Clouds move due to wind currents that carry them through the lower levels of Earth's atmosphere. Even if there is no wind felt at ground level, wind constantly blows through the atmosphere carrying clouds, air particles and dust with it.
Clouds are very similar to fog. They are composed of tiny water droplets and air particles that stick together to form large, billowy, white or gray structures. Clouds form whenever warm, moist air rises through the atmospheric layers and cools with the lowering atmospheric pressure.
Clouds form different shapes, which meteorologists have studied and classified. Different cloud shapes indicate different atmospheric and weather conditions. Color is also significant, and can be a strong and obvious predictor of pending weather.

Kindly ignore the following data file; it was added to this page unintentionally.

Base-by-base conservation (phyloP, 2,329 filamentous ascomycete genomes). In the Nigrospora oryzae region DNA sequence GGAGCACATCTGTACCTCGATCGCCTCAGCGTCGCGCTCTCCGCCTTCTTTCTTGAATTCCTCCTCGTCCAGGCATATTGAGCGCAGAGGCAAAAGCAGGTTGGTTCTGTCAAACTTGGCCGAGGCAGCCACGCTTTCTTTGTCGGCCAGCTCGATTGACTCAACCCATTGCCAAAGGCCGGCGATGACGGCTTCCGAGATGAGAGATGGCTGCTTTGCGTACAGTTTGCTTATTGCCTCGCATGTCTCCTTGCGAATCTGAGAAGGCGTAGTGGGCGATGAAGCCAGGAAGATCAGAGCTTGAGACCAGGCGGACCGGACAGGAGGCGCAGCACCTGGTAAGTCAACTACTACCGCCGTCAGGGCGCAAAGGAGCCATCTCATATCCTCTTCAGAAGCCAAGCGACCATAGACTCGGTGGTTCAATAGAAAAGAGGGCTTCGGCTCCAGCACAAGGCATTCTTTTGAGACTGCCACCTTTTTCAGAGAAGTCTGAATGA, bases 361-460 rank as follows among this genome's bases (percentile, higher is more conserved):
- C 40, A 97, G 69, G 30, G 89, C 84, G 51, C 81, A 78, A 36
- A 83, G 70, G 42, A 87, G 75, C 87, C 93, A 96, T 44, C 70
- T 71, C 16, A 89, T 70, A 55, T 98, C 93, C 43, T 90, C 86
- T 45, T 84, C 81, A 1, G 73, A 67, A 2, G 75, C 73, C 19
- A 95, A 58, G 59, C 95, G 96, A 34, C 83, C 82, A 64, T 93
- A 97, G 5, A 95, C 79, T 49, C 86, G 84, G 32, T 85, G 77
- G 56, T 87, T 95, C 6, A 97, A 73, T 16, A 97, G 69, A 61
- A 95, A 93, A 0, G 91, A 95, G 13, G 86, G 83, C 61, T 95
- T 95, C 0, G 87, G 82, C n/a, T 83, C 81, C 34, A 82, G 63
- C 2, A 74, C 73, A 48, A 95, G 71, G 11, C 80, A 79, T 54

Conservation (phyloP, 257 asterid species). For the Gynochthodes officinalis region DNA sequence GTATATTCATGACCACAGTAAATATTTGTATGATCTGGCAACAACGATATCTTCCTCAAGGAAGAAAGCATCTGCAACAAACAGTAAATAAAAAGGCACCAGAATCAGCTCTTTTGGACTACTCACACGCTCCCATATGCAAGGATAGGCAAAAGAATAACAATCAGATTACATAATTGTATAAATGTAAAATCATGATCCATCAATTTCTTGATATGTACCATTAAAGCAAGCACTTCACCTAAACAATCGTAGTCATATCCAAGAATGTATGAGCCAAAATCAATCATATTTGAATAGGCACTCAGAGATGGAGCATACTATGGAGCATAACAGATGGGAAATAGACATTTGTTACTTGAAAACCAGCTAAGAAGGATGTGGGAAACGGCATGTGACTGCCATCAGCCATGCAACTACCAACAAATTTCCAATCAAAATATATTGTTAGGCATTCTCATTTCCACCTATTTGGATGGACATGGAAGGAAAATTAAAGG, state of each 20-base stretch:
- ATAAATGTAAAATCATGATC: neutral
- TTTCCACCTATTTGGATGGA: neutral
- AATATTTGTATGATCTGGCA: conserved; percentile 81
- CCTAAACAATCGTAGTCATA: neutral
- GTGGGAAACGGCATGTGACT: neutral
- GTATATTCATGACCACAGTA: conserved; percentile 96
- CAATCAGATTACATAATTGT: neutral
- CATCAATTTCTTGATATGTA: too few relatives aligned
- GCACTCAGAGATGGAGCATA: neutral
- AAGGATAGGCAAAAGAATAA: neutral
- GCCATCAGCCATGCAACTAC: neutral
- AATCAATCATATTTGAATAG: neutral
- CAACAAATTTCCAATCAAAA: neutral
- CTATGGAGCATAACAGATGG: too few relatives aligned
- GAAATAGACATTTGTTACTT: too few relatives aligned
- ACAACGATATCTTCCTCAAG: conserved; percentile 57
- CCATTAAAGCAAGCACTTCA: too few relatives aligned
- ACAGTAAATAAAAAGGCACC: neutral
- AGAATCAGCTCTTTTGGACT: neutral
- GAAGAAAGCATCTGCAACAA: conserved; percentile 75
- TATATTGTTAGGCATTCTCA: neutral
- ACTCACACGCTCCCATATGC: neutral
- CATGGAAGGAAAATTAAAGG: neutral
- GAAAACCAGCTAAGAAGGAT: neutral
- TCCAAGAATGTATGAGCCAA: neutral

The color of clouds is determined by the amount of water they contain. Dark gray and black clouds contain a great deal of water and are an indicator of pending rain. On the other hand, white and fluffy clouds have very little water and indicate dry weather.
Regardless of shape or color, all clouds move with the wind. Most clouds are observed moving in the troposphere closest to Earth, though there are also clouds in the much higher stratosphere and mesosphere.